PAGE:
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20% Small Business Income Tax Deduction Available to Estates and Trusts

In February, the IRS issued both final and additional proposed regulations detailing how estates, trusts and their beneficiaries can qualify for the 20% income tax deduction for qualified business income received from partnerships, S corporations and proprietorships under Section 199A of the Internal Revenue Code. 

The following is a brief summary of some of the most important rules applicable to estates and trusts:

  1. The general rule is that an estate or trust with less than a certain threshold amount of taxable income ($160,700 for 2019) for the tax year can qualify for the 20% deduction that year without having to apply certain limitations based on shares of W-2 wages and tax basis in qualified business assets. Above that threshold amount of taxable income, the qualified business from which the income is derived must generate (and allocate to the estate or trust) a sufficient amount of W-2 wage expense (or unadjusted tax basis in qualifying business assets) in order for the otherwise eligible 20% deduction to not be subject to reduction or complete elimination.  In determining whether the taxable income of an estate or trust exceeds this threshold amount, the estate or trust income distributed to beneficiaries generally reduces the estate’s or trust’s taxable income. 
  2. If a trust has substantially separate shares which are recognized for income tax purposes under Section 663(c) of the Code, the trust’s taxable income, for purposes of determining whether the W-2 wages/asset tax basis limitation rules apply, is determined based on the total taxable income of all the separate shares of the trust aggregated together. In other words, the separate share rule does not apply for purposes of determining whether taxable income exceeds the Section 199A threshold amount. 
  3. Multiple trusts will be aggregated for purposes of applying the Section 199A threshold if they have substantially the same grantor or grantors (including spouses) and substantially the same primary beneficiary or beneficiaries, and if the primary purpose for establishing one or more of the trusts (or adding assets to them) is the avoidance of Federal income tax. The new regulations do not elaborate on any of the key terms in this provision, referring instead to the regular income tax rules on multiple trusts under Section 643(f) of the Code and the regulations thereunder.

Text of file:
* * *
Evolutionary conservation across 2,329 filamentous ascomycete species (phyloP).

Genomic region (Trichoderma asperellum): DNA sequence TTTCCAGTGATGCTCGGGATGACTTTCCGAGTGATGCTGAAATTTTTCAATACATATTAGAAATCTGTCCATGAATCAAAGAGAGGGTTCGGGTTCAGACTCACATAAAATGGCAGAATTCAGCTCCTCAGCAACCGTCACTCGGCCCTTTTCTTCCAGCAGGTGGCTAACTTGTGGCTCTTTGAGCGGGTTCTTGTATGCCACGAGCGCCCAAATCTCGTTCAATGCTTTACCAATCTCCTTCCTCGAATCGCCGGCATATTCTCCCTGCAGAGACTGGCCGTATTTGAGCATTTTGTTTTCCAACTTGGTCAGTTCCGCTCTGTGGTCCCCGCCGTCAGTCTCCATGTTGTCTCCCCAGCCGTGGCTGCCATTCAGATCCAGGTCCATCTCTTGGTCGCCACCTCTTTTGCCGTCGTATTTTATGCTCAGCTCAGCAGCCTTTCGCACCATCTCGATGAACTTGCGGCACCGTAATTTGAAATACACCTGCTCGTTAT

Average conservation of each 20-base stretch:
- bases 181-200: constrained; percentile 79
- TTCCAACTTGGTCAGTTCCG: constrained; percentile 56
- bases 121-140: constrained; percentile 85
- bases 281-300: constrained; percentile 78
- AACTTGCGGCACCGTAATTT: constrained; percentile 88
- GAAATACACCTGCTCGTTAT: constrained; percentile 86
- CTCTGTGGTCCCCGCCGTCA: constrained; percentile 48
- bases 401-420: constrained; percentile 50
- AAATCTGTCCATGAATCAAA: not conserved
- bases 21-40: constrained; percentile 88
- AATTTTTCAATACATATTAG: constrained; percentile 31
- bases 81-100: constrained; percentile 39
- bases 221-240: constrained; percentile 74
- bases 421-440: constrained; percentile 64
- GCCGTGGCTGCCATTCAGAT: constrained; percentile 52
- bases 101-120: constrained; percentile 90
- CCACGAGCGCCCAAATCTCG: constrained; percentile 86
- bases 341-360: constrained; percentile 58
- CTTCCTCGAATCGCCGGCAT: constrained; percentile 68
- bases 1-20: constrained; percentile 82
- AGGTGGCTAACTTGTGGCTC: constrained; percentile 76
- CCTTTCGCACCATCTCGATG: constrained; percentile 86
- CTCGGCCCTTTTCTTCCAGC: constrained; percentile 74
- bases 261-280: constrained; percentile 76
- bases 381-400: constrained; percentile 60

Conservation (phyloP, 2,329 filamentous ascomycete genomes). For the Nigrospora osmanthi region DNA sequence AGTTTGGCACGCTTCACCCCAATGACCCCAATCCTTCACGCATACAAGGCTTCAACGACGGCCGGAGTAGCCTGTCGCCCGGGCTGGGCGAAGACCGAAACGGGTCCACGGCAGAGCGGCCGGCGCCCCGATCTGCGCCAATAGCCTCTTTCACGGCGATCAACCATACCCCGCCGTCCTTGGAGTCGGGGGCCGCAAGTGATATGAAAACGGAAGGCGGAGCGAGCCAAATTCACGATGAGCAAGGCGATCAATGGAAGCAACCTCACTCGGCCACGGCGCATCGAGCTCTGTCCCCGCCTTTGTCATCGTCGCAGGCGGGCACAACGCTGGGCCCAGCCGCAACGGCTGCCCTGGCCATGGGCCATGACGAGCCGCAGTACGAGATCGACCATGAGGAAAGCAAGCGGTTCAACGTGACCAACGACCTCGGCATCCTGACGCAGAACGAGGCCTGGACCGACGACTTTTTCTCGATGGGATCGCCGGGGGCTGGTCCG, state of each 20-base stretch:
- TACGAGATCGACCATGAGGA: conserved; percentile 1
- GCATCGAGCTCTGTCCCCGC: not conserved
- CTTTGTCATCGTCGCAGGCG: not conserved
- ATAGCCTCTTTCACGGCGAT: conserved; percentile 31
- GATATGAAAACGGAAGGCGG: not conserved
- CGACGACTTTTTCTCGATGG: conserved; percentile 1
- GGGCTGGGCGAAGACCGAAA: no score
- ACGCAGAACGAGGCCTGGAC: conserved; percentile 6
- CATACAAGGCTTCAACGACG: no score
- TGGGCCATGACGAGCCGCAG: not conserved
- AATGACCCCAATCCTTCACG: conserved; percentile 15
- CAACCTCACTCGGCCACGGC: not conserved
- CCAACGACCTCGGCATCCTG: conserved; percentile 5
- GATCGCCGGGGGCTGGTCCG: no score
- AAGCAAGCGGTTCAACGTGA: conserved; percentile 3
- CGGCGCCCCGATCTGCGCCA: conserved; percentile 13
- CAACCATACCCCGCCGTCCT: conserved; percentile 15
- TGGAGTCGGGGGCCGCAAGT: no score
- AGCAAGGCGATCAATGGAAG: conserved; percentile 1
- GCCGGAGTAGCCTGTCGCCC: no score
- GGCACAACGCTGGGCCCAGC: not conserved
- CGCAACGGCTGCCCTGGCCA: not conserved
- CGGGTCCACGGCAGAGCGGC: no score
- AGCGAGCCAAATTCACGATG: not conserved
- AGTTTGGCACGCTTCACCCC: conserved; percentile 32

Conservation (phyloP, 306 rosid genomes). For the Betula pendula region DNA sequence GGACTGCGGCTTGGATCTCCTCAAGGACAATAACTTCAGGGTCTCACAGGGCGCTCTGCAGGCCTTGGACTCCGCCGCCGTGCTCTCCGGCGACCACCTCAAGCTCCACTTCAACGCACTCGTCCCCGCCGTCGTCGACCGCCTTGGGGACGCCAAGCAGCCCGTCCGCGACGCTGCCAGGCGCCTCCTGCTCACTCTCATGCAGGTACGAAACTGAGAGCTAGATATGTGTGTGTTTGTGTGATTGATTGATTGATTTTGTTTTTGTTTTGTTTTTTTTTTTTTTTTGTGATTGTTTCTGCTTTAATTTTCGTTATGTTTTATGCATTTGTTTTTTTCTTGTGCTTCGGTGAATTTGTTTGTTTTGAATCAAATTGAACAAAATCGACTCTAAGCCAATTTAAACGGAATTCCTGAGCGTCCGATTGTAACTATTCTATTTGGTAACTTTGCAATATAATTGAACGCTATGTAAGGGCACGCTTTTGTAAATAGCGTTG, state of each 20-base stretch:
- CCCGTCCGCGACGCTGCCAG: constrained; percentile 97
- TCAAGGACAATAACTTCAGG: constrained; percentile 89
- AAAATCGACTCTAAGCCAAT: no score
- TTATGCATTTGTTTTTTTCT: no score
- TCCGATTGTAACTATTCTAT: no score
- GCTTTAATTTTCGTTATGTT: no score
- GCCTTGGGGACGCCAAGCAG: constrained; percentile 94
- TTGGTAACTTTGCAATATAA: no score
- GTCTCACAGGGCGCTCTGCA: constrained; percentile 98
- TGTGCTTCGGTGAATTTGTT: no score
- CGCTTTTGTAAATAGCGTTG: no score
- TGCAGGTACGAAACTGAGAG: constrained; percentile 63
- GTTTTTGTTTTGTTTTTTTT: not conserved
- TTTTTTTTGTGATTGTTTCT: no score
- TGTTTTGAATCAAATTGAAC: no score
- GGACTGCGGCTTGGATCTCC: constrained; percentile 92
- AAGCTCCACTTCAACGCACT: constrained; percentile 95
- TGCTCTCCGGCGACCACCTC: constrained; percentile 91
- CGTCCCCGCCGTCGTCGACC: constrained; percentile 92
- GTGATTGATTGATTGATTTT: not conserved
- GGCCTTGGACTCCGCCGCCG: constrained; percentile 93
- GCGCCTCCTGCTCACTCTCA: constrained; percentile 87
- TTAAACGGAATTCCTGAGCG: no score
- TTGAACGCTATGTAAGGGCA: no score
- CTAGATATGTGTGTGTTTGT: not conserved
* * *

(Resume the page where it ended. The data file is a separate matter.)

4. For a trust taxable as a grantor trust for income tax purposes, the Section 199A deduction is available to the grantor of the trust, on the same basis and to the same extent as if the grantor owned the trust’s business interests directly and conducted the activities of the trust directly as well.
  5. The taxable income of an Electing Small Business Trust will be determined on an aggregate basis, including both the income of the S Corporation portion and the non-S Corporation portion of the trust.
  6. The regulations conclude that because Charitable Remainder Trusts are not subject to income tax, such trusts do not have or need to calculate a Section 199A deduction, and therefore the Section 199A threshold amount does not apply to such trusts.
  7. It was determined that no special Section 199A qualification rule is needed for non-grantor Charitable Lead Trusts, since they are taxable under the general fiduciary income tax rules applicable to non-grantor trusts.
  8. An individual beneficiary of an estate or trust includes any amount of small business income deemed distributed to the beneficiary by the estate or trust in calculating his or her own personal Section 199A deduction. The estate or trust distribution is generally created in the same way as though the income had been allocated to the individual beneficiary directly from the closely held business.

These details of the final and proposed regulations issued by the IRS in February must be analyzed to determine if any given estate or trust, or the beneficiaries thereof, can benefit from this new income tax deduction.

  • Partner

    John is a partner in the firm's Estate Planning Department. He focuses his practice on estates, trusts, family business and disability planning, and the administration of estates and trusts. John also has an active health law ...

  • Partner

    John is Chair of the firm's Estate Planning Department. He also leads the firm's Senior Partner Committee, and is a member of the firm's Finance Committee. John, a former Certified Public Accountant, began his career in the tax ...

  • Partner

    Ross D. Cohen serves as Co-Leader of the Federal Tax Team and concentrates his practice on federal tax transactional and planning issues of partnerships, joint ventures, limited liability companies and S and C corporations.

    With ...

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